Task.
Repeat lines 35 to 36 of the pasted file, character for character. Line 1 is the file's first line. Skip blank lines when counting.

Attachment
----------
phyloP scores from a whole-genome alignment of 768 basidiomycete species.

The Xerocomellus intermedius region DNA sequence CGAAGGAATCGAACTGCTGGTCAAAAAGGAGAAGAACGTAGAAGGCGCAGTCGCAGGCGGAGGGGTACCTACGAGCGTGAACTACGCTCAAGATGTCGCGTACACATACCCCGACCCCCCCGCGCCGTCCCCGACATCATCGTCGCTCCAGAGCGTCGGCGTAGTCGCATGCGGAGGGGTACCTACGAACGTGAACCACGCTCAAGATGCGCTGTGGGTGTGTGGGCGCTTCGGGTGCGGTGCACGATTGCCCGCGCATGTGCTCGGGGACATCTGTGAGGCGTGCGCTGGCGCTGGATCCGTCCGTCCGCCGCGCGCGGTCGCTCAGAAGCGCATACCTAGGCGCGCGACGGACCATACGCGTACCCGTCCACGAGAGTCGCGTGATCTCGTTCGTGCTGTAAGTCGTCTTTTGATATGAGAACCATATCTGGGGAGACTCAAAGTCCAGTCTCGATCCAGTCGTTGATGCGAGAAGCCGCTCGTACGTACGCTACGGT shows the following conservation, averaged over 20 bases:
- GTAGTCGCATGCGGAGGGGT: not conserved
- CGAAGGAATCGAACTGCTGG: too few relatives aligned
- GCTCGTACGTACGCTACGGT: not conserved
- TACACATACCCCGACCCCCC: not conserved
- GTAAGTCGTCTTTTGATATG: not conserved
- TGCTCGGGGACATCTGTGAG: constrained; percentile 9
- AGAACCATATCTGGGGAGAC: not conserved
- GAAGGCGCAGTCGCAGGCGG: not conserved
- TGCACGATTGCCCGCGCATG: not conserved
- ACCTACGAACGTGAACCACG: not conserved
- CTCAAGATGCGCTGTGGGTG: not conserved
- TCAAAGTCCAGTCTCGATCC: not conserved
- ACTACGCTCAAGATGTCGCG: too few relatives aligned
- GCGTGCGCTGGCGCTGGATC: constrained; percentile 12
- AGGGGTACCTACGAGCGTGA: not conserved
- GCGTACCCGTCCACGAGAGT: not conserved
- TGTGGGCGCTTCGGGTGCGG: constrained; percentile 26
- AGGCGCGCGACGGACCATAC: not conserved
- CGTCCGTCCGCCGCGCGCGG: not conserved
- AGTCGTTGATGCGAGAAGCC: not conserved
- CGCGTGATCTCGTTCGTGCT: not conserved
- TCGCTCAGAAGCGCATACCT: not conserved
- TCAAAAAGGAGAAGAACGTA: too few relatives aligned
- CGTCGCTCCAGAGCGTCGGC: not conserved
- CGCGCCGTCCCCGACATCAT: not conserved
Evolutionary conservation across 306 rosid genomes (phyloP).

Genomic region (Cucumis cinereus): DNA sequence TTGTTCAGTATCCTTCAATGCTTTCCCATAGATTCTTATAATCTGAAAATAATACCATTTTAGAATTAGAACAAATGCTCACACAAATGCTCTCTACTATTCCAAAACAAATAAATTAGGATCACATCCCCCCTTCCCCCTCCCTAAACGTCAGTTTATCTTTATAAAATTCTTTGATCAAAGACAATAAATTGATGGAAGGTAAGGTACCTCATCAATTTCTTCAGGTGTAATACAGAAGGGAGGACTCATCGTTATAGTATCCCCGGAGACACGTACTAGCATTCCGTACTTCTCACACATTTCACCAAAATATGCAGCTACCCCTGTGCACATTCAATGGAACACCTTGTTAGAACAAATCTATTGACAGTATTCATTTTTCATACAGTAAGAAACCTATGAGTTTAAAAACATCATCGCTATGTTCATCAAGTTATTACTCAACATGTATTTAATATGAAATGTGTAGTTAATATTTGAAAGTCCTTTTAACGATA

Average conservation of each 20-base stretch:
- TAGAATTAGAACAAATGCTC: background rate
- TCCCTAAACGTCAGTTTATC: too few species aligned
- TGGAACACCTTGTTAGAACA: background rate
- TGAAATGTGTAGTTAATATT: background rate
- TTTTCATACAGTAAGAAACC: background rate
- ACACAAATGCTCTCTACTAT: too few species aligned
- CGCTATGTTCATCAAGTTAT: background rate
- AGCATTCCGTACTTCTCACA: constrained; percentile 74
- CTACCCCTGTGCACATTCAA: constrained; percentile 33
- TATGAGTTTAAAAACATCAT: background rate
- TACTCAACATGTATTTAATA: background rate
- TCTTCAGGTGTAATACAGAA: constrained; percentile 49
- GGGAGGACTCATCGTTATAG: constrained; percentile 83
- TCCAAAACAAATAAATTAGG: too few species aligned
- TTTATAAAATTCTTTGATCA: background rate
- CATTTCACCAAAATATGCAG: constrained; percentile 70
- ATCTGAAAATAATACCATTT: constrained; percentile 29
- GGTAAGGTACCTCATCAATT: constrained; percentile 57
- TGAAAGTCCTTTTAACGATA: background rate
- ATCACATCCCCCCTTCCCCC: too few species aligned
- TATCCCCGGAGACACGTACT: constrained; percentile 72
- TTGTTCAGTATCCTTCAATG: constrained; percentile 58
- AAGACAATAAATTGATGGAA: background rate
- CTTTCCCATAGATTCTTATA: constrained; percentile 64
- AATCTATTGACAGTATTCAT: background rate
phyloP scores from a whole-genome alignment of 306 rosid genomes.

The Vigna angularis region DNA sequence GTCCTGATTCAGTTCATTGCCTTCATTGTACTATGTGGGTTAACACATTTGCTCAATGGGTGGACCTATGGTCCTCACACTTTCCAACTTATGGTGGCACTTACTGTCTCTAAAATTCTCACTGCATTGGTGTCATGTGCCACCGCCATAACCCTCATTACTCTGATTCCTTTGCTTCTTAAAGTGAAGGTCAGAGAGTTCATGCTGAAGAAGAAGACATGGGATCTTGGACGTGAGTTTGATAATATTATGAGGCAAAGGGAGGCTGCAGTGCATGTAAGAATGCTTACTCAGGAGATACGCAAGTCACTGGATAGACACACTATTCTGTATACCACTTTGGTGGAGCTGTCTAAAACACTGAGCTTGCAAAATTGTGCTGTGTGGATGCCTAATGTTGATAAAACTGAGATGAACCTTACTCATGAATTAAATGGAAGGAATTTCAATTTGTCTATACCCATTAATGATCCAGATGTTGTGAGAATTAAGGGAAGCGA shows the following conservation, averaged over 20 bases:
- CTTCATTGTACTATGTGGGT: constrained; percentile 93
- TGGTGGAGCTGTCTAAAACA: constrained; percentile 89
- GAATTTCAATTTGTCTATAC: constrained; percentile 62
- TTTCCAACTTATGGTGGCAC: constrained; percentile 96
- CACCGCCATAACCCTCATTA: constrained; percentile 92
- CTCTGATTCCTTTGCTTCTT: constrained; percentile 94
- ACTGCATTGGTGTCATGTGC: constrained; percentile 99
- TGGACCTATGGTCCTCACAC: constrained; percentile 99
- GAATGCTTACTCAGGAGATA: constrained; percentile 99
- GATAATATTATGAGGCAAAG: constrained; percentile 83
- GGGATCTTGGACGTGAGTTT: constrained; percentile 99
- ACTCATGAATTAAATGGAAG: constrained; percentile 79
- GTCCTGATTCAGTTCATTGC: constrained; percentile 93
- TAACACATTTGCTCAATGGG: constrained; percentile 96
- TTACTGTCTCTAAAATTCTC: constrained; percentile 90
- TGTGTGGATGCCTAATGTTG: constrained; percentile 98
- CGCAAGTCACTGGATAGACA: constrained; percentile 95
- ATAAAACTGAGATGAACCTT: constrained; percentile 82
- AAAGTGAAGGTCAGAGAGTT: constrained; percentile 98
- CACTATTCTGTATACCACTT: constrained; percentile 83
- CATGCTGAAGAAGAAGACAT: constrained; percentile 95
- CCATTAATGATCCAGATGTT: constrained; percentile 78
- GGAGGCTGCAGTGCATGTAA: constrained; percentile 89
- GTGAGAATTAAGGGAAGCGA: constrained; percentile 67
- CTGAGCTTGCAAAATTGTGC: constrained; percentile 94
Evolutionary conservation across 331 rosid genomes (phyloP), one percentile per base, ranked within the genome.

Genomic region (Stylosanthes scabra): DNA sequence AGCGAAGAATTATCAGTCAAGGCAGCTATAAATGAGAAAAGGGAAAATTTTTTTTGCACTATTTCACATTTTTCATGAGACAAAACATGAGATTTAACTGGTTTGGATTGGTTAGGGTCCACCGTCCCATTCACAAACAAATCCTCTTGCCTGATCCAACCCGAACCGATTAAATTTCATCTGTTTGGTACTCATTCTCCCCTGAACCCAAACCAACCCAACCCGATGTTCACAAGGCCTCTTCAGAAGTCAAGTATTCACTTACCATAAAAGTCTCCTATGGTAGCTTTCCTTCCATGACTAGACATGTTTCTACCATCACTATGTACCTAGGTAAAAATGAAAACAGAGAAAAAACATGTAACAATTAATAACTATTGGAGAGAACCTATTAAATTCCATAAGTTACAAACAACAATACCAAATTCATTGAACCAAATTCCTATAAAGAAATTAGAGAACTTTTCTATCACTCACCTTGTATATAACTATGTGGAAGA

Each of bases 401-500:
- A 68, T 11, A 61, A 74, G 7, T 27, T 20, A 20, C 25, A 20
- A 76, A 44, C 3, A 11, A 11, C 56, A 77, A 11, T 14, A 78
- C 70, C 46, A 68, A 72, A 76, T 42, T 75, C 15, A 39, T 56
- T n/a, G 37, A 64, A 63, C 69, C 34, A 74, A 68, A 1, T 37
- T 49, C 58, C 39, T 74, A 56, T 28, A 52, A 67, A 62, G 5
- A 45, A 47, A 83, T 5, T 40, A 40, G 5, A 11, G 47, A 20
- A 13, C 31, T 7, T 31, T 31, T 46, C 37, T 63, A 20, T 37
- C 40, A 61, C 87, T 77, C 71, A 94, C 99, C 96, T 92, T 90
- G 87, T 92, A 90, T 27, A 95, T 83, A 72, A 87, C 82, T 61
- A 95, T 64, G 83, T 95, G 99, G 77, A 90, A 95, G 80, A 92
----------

- TTTTCATACAGTAAGAAACC: background rate
- ACACAAATGCTCTCTACTAT: too few species aligned